The Chola temples with splendid architecture, sculptures, paintings and bronze casting stand testimony to the achievements of the royal Chola dynasty.
The exquisite art sculptures and intricate carvings on the walls of the temples depict the rich legacy of the Cholas. Owing to the presence of consecutive powerful rulers, ancient temples in southern India have not only escaped destruction at the hands of Muslim invaders but such was their structural constitution that they have stood the test of time.
Three temples, built in Dravidian style of architecture by the kings of Chola dynasty over a period of 250 years at Thanjavur, Gangaikondacholapuram and Darasuram, are few of such ancient temples that still stand tall and are actively keeping the traditions alive.
These temples, enlisted among the cultural UNESCO World Heritage Sites, have earned the moniker of ‘Great Living Chola Temples’. Traditional rituals and festivities have kept the history and mythological stories afloat even as the peace and calm of ancient towns become a faded past.
Brihadeshwaram temple or Periya Kovil built by Rajraja I in 1010 AD is the largest and tallest temple in the country. The nickname ‘Big Temple’ has stuck probably because of the same reason. The structure of the temple gives the evidence of artistic expertise of the Chola kingdom.
A mythological story of how Lord Shiva in a bid to settle an altercation between Lord Vishnu and Lord Brahma, assumes the form of ‘Lingodbhav’, an incomprehensible column of fire to establish supremacy and quash the ego of other two bickering gods is associated with the temple. Many such stories from the mythology dot the external wall of the temple.
Chola frescoes depicting Shiva in different poses adorn the walls of the temple. It is the first complete granite temple in the world where around 60,000 tons of granite is said to be used. The grandeur and gargantuan scale of Brihadeshwara temple is evident right from the outermost fortified wall with an ornate gopuram gateway. A second gopuram flanked by 15 ft monolith dwarpalas, the guardians of temple, opens in the temple complex. An enormous Nandi bull, 13 ft in height carved out of single stone sits facing the temple, the pyramidal spire of which rises up to an unimaginable 198 feet height.
One is rendered speechless at the sight of 16 storied ‘vimana’ that ends into a 20 ton capstone. Fading frescoes on ceilings and wall also display scenes from Ramayana and Shiv Purana. The uniqueness of the temple lies in its 29 ft Shiv Linga in the inner sanctum, largest of its kind and six feet tall idols of Ashta-Dikpaalas, the guardians of eight cardinal directions.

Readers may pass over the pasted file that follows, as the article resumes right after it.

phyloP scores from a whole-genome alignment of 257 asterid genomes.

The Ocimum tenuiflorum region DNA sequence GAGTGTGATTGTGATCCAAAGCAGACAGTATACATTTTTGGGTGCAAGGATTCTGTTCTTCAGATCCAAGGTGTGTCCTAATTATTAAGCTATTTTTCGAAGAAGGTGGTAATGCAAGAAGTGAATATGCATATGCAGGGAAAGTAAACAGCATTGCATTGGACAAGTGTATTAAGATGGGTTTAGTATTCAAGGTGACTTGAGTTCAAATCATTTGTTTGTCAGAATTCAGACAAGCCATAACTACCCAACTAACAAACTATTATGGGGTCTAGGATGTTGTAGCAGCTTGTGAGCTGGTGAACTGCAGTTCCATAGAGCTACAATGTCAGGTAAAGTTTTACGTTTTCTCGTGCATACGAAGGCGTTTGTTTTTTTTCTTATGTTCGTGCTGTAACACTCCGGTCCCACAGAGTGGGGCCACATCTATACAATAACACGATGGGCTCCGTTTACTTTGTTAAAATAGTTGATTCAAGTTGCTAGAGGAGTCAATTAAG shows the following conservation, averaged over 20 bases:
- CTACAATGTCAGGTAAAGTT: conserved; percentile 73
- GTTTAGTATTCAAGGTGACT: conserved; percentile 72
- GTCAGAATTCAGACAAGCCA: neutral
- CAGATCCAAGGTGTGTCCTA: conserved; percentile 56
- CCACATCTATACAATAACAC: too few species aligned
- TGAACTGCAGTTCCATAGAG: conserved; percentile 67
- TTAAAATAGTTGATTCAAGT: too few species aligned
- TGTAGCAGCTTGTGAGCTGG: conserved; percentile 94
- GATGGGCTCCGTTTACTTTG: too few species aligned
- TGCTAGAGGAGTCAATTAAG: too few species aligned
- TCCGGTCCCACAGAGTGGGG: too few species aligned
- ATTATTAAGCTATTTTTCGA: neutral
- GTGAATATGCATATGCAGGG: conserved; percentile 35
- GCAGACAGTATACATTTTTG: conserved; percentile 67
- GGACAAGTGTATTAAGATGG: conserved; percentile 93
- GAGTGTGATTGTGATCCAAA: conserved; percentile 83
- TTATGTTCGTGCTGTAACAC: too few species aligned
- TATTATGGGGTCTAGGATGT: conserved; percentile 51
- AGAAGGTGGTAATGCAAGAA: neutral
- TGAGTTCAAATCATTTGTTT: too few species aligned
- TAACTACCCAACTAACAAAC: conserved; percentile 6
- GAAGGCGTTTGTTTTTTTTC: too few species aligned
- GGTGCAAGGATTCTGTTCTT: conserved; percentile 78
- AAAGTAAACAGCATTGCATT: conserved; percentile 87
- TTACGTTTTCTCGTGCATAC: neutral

During the celebration of Mattu Pongal, the stone Nandi is adorned with tons of fresh fruits and vegetables and special yajna dedicated for well-being of cattle is performed.
Gangaikonda Cholapuram Temple
Two hours from Thanjavur is Gangaikonda Cholapuram, a town established by Rajendra Chola I to commemorate his victorious march to River Ganga in north. The temple completed in 1035 AD is similar in design to the temple at Thanjavur albeit smaller in proportions. It is renowned for the biggest Shivalingum in the southern part of India.
In the walls of the temple, a strange story surfaces that of a King Banasura who is prevented by the circumstances in reaching the banks of sacred river Ganga. Not the one to give up, Banasura does penance to please the river goddess and requests her to appear in the well. And sure enough miraculously water appears in the well which was later covered by a gateway shaped like a sitting lion.
There are about 50 sculptures, six feet tall in niches of exterior wall of the shrine depicting various forms of Shiva. The sanctum Shiva Linga is 13 feet and the stone nandi is 11 feet, much smaller than those at Brihadeshwara.
Among the smaller shrines in the complex, only the one of Goddess Mahishasur mardini remains in functional condition. Some broken idols find their way on a raised platform reminiscent of opulent art of the times.
With major celebrations of the year held at Thanjavur, this temple indulges in elaborate processions during Shivratri and Thiruvadirai festivals.
The sight of a chariot-shaped mandapam with stone wheels and horses carved in stone leaves the visitors mesmerised. Much smaller in size than the Brihadeshwara and Gangaikondacholapuram, the temple built by Raja Raja II in 1162 has its spire rising up to 80 feet. The temple, however, is a treasure trove of fine intricate sculptures. The concept behind the elaborate design was to provide ‘nitya vinod’ or perpetual entertainment to the visitor.
It definitely lives up to the concept with smallest panel on the wall depicting stories from Ramayana, Shiv Purana and various other mythological stories besides dance postures and floral motifs. The chariot shaped mandapam or entrance portico has 100 pillars with every inch embellished. The ceiling of the mandapam has art on display and eight fierce Yalli, the mythical creatures that combine features of five animals stand guard at the entrance of mandapam.
But surprisingly the inner walls of main shrine are plain and sombre. The logic behind this states that the devotee once inside the sanctum must concentrate on prayers.
Shiva, here is Airavatesvara, the God of Airavat, the only white elephant and Indra’s vehicle. Mythology has it that Airavat once threw away and trampled a garland which the great sage Durvasa gifted him. Enraged, the sage cursed and turned his skin black like the common elephant. It is then that Airavat appeased to Shiva who restored his earlier glory and thus the name for the Lord. Devotees do make it a point to offer special prayers here. Festival of Shivratri draws quite some crowd to the temple.
It is in these temples that one is introduced to different forms of Shiva and stories never heard of.
Words: SHOMA ABHYANKAR